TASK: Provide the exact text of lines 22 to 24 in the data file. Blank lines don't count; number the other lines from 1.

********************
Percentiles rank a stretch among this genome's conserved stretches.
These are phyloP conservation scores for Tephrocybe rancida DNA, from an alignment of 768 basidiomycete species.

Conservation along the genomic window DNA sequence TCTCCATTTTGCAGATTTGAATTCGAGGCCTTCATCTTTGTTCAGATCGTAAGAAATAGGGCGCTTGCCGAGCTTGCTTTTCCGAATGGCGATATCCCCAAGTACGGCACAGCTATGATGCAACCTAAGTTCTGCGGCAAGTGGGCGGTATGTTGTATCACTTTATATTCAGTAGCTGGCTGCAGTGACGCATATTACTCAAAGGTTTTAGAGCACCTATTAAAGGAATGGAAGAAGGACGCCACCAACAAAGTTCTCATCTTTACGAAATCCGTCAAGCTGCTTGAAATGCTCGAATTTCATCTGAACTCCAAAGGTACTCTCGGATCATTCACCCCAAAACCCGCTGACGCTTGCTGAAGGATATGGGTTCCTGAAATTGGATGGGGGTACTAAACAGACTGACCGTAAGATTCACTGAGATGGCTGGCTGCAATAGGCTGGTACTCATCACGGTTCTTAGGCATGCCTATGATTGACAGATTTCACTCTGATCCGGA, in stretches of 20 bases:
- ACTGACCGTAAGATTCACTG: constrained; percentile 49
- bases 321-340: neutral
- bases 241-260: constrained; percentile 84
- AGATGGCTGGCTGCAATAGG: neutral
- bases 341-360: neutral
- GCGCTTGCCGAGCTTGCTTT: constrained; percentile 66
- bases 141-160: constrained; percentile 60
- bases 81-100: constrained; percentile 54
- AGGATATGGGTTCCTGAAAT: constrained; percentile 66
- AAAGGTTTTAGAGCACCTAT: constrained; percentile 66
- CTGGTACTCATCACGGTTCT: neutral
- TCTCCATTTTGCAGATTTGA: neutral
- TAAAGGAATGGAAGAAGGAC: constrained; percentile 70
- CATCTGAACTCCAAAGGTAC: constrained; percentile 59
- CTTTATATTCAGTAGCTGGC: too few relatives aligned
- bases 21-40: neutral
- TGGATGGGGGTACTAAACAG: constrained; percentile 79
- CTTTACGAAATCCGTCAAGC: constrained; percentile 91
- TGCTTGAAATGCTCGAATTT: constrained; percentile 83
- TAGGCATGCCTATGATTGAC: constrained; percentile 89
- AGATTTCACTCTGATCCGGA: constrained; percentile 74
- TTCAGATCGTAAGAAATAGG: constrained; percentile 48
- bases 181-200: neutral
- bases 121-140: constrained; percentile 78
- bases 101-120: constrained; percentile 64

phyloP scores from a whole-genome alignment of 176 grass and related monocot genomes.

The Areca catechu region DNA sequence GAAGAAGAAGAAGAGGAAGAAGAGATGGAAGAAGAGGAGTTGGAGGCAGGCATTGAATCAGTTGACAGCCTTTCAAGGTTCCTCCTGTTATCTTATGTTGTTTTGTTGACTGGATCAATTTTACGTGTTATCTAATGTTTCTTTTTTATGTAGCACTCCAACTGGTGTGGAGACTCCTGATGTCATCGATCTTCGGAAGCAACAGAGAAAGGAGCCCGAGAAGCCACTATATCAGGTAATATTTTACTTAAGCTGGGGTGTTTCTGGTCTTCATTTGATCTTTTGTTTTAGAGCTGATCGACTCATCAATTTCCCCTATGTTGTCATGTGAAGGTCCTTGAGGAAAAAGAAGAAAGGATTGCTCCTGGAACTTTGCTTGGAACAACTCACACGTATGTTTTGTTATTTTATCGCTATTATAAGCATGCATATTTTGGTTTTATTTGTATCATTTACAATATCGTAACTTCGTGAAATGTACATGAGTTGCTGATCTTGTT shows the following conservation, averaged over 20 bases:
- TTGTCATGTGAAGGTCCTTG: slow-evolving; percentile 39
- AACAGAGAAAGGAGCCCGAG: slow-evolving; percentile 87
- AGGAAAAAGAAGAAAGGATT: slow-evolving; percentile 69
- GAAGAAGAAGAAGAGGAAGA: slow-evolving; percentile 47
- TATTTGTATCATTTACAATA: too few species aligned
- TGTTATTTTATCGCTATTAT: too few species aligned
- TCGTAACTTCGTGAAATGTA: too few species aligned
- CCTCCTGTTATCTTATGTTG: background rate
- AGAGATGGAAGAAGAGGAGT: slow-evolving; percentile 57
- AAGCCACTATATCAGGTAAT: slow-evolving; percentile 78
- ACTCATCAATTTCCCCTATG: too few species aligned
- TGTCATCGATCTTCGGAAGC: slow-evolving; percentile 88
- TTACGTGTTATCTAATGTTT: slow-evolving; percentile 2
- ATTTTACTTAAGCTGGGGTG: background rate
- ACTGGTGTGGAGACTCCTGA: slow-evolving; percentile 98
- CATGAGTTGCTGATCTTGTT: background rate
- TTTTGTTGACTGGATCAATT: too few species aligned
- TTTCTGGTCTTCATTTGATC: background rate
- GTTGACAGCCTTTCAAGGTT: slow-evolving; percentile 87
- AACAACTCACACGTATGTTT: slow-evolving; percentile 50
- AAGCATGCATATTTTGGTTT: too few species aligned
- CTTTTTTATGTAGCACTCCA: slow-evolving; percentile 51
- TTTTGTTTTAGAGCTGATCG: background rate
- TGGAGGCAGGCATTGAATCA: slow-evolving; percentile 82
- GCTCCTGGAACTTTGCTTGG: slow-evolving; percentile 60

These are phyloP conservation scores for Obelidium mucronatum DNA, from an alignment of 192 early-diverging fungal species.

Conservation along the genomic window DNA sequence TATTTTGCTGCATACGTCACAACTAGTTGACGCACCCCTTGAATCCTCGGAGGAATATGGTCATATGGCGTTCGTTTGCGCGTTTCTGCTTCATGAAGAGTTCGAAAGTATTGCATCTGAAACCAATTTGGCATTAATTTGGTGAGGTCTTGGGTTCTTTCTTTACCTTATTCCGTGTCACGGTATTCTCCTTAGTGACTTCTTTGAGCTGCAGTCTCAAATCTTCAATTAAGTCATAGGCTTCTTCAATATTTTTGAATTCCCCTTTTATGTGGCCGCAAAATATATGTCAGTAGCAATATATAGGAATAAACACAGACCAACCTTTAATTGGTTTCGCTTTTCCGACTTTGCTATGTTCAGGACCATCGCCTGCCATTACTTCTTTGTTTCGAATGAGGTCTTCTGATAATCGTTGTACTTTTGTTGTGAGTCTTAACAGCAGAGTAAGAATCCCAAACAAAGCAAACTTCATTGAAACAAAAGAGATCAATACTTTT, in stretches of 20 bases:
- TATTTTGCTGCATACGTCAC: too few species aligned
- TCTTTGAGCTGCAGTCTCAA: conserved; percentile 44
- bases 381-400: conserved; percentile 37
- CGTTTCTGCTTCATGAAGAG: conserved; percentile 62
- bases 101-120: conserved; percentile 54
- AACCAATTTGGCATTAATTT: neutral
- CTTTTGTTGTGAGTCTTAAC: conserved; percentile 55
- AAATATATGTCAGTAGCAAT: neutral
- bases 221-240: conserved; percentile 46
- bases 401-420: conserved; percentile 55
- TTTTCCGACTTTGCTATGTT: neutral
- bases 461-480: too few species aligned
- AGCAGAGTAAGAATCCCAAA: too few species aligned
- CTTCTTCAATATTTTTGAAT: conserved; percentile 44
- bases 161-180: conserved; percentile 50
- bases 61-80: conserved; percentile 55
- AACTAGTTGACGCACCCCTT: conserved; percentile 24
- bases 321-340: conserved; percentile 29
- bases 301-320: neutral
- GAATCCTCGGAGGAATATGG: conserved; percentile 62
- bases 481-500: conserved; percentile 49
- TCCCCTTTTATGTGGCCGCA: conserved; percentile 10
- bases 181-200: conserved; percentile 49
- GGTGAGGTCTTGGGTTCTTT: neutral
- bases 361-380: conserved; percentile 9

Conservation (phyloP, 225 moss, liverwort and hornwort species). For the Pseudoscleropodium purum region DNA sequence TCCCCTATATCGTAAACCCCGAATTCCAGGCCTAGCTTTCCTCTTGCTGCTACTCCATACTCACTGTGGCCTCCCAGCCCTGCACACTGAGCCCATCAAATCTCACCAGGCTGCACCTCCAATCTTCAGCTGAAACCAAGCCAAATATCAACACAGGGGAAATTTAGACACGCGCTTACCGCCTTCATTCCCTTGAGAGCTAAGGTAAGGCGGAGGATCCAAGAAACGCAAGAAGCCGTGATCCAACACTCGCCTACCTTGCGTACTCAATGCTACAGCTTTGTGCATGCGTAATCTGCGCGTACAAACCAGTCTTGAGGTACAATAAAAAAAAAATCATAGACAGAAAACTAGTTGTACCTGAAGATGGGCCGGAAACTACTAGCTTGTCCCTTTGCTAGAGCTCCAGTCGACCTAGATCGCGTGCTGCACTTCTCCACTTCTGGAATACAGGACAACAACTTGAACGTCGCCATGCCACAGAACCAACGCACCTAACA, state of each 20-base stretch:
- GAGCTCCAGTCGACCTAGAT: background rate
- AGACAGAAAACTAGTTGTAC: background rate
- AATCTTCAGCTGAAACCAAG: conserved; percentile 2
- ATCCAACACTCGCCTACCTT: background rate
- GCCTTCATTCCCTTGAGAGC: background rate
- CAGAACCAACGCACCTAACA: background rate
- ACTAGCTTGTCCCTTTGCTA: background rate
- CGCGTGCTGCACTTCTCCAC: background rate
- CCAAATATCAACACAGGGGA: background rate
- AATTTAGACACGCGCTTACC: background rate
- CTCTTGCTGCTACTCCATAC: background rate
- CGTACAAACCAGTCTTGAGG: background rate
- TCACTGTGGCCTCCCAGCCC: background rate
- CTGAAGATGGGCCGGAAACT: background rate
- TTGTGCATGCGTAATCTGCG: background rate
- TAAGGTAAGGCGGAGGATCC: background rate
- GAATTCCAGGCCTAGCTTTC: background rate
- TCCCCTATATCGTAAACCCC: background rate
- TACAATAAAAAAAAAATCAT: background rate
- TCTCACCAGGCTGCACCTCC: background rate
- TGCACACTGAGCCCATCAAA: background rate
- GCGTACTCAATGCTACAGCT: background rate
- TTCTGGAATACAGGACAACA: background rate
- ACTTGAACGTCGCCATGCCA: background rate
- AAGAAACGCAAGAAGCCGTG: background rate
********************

- TGCTTGAAATGCTCGAATTT: constrained; percentile 83
- TAGGCATGCCTATGATTGAC: constrained; percentile 89
- AGATTTCACTCTGATCCGGA: constrained; percentile 74